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“Export of capital” as a riddle in defining “new imperialist countries”

P J James, CPI (ML) India, Article No. A13 for the "International Internet Discussion on the importance of the 100th October Revolution", 19 August 2017

 

The internationalization of production and global reach attained by monopoly finance capital today have given rise to a new trend by which both private and state-owned companies from neocolonial and oppressed nations have started entering into the globalized production and financial stream through cross-border alliances and joint ventures with MNCs. In the guise of adhering to the Leninist definition of imperialism, this situation has prompted some sections of the Left to interpret such neocolonial countries as “capital exporters” and characterize them as “new imperialist countries”. Here it is pertinent to unravel the ‘riddle’ connected with “export of capital” itself. Closer analysis amply makes it clear that the so called export of capital remains only at the level of ‘form’ while class character of the state and the consequent production relations which are the ‘essence’ still determine the process of value extraction. Today MNCs can capture surplus value and exploit workers in low-wage countries even without apparently resorting to ‘export of capital’, as the sources of funds mobilized by MNCs are from the countries themselves where investments are made. This can also be guessed from the lack of correlation between FDI inflows and profit repatriation (value extraction) from the oppressed nations. At the same time, while MNCs from US, EU, Japan etc. engage in super-exploitation of Latin American, African and Asian workers, there are no reports of Brazilian, South African or Indian bourgeoisie independently engaging in similar expropriation and exploitation of the proletariat in imperialist countries. In fact, the comprador ruling classes of the dependent countries accumulate profit mainly through exploiting the workers and toiling masses of their own countries in alliance with the imperialist bourgeoisie. Mere participation in the globalized production process alone is not sufficient for establishing world level domination by the comprador bourgeoisie from dependent countries.

The accumulation of vast wealth by the big bourgeoisie and consequent development of big monopolies in certain Asian, African and Latin American countries are not at all new phenomena, as the same trend had been there during the colonial phase of imperialism itself. For instance, the fabulous financial accumulation and heights of wealth reached by Tata, Birla, etc., the leading Indian monopoly houses during the inter-war period, in terms of volume, were definitely at par with that of the international monopolies emanating from imperialist Britain. But unlike the development of capitalism in today’s imperialist powers, the big bourgeoisie from erstwhile colonial, semi-colonial and dependent countries have been incapable of leading their respective countries to normal capitalist development. It is widely recognized that while the growth of monopolies in imperialist countries was due to the concentration and centralization of capital and production leading to the unprecedented increase in the ‘organic composition of capital’, in today’s neocolonial and dependent countries the centralization of capital with the big bourgeoisie has been oriented not to the sphere of production but to circulation. It is here that the position taken on the class character of the bourgeoisie in colonial, semi-colonial and dependent countries by the 1928 Sixth Congress of the Comintern in its Theses on “The Revolutionary Movement in the Colonies and Semi-colonies” still continues to be a valid proposition. Based on the concrete evaluation of the betrayal of democratic revolution and anti-imperialist movements particularly in China and India, the Comintern at that time had reached the conclusion that being “comprador” in character the big bourgeoisie in colonial and semi-colonial countries was incapable of leading the anti-imperialist, anti-feudal struggles to victory. Even much before this Comintern evaluation, in 1926, Mao Tsetung had characterized the comprador bourgeoisie as a class that directly served imperialism in many ways and explained how top sections of the comprador bourgeoisie could develop a peculiar form of “monopoly capital” integrally linking with state power. Far from being an independent capitalist class with a national character, these comprador bourgeoisie being born and brought up under the umbrella of imperialist finance capital in its decadent stage and satisfied with its position as a “sub-exploiter” has been faithfully serving imperialism. In the postwar neocolonial phase of imperialism, in direct proportion to the horrific levels of wealth appropriation by this ruling class, its compradorisation, often in the garb of nationalistic pretensions with the concomitant political ramifications, has been an ever-strengthening process. Thus, though internationalization of monopoly finance capital has been a qualitative trend, the historical and political structures of postwar neocolonial order (with the exception of capitalist transformation in erstwhile socialist countries such as Soviet Union and China) that establish a line of demarcation between oppressors and oppressed still continue unaltered in varying degrees.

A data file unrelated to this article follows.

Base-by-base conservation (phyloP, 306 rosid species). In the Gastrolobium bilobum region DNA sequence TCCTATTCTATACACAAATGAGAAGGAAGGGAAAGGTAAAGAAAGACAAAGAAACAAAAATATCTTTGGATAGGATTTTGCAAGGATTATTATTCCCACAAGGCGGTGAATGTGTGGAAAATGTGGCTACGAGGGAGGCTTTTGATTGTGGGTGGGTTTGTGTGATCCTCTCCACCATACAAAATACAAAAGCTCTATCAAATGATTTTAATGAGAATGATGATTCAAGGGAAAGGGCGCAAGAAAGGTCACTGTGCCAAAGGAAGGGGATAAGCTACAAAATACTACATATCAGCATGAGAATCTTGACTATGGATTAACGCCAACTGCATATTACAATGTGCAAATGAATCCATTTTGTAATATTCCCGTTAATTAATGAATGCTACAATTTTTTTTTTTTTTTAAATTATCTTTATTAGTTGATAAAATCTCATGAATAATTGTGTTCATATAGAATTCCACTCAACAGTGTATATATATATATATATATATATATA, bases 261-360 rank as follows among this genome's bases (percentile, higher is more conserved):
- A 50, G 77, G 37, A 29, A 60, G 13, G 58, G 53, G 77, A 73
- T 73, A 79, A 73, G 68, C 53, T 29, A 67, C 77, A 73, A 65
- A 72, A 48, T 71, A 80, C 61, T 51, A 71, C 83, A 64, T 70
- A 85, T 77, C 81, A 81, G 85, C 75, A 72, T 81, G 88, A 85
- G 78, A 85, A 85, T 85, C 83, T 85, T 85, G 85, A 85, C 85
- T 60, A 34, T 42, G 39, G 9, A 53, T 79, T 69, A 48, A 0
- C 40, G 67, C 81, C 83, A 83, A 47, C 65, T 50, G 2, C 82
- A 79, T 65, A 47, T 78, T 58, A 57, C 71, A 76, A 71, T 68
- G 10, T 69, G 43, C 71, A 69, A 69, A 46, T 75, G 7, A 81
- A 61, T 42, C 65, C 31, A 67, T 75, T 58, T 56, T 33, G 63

Of course, it is a recognized fact that despite the inherent structural weakness of the comprador bourgeoisie from “neocolonially” oppressed countries, internationalization of production and unfettered cross-border financial flows have yielded new opportunities for them to break through the confines of national economy and enter into licensing agreements, joint ventures, mergers and acquisitions with MNCs to operate at a global level. Globalized production and trend towards integration of market have also provided new avenues for greater interlinking between MNCs and dominant fractions of the comprador bourgeoisie from neocolonial countries. Moreover, as exploitation, inequality and poverty are intensifying in imperialist countries too, this interlinking is likely to intensify further. But this has not yet yielded any sufficient condition for the transformation of neocolonial countries into imperialist ones. On the other hand, the new liaison between comprador bourgeoisie and MNCs continues to be an obstacle to self-expanding internal accumulation and national development in dependent countries; it encourages added flight of wealth to imperialist havens leading to domestic distortions and unfeasibility of “inward-looking policies.” This aspect is very relevant in the case of the imperialist-trained technocratic elite and higher bureaucracy in comprador regimes who are more loyal to IMF, World Bank, WTO and similar other neocolonial-neoliberal institutions than towards the ‘national’ states they represent. Further, as the experience of BRICS, MIST and similar other groupings illustrate, imperialist servitude of the ruling regimes from neocolonial countries makes even international or regional groupings and associations of poor countries still more irrelevant. Thus, the so called association and close collaboration between the ruling classes from both imperialist and neocolonial countries, restructuring of the nation-centered basis of production through a new international division of labour, digitization and financial speculation and the consequent intensified plunder of the workers and nature leading to several domestic distortions, etc., rather than leveling out the differences between them, actually strengthens the historical gap between the two. No doubt, the UN and its Security Council, the Fund-Bank combine, WTO, various military arrangements, whole set of international agreements and so on which are still controlled by a handful of leading imperialist powers still ensure imperialism’s hegemony over the planet. To be precise, the so called “export of capital” taking place from dependent countries today has not yet shaken the imperialist hierarchy inherited from the twentieth century.